High- versus low-dose proton pump inhibitors after endoscopic hemostasis in patients with peptic ulcer bleeding: a multicentre, randomized study.
Am J Gastroenterol. 2008 Dec;103(12):3011-8
Authors: Andriulli A, Loperfido S, Focareta R, Leo P, Fornari F, Garripoli A, Tonti P, Peyre S, Spadaccini A, Marmo R, Merla A, Caroli A, Forte GB, Belmonte A, Aragona G, Imperiali G, Forte F, Monica F, Caruso N, Perri F
BACKGROUND: The most effective schedule of proton pump inhibitor (PPI) administration following endoscopic hemostasis of bleeding ulcers remains uncertain. METHODS: Patients with actively bleeding ulcers and those with nonbleeding visible vessel or adherent clot were treated with epinephrine injection and/or thermal coagulation, and randomized to receive intravenous PPIs according to an intensive regimen (80 mg bolus followed by 8 mg/h as continuous infusion for 72 h) or a standard regimen (40 mg bolus daily followed by saline infusion for 72 h). After the infusion, all patients were given 20 mg PPI twice daily orally. The primary end point was the in-hospital rebleeding rate, as ascertained at the repeat endoscopy. RESULTS: Bleeding recurred in 28 of 238 patients (11.8%) receiving the intensive regimen, and in 19 of 236 (8.1%) patients receiving the standard regimen (P= 0.18). Most rebleeding episodes occurred during the initial 72-h infusion: 18 (7.6%) and 19 events (8.1%) in the intensive and standard groups, respectively (P= 0.32). Mean units of blood transfused were 1.7 +/- 2.1 in the intensive and 1.5 +/- 2.1 in the standard regimen group (P= 0.34). The duration of hospital stay was <5 days for 88 (37.0%) and 111 patients (47.0%) in the intensive and standard groups (P= 0.03). There were fewer surgical interventions in the standard versus intensive regimen (1 vs 3). Five patients in each treatment group died. CONCLUSIONS: Following endoscopic hemostasis of bleeding ulcers, standard-dose PPIs infusion was as effective as a high-dose regimen in reducing the risk of recurrent bleeding. (ClinicalTrials.gov number, NCT00374101).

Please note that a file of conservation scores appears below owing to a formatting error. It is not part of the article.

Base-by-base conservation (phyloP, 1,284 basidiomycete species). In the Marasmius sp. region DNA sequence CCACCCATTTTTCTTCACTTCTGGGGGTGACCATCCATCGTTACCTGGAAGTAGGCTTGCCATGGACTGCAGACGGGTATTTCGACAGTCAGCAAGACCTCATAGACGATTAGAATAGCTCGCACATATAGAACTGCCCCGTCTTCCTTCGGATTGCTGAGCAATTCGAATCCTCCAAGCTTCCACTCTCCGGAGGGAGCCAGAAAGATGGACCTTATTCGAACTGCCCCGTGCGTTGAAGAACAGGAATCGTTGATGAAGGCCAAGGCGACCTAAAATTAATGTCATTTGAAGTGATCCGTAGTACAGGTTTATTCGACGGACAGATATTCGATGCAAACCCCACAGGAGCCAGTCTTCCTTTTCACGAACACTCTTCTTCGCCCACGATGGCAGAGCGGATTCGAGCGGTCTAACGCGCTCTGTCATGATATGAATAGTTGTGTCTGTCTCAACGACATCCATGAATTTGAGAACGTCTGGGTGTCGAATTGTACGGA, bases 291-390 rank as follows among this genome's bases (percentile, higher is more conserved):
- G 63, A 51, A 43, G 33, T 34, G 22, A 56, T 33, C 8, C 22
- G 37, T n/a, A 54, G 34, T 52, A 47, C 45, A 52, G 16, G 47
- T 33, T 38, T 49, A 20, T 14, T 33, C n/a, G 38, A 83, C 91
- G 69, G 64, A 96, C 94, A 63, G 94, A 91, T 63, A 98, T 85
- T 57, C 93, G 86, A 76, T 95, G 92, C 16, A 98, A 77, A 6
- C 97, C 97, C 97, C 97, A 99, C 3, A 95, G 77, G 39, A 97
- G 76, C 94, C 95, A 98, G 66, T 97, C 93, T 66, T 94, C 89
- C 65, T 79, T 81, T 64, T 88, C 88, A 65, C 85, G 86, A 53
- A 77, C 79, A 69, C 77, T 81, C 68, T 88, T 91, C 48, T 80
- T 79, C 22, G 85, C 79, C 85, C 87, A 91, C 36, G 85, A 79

PMID: 19086953 [PubMed - indexed for MEDLINE]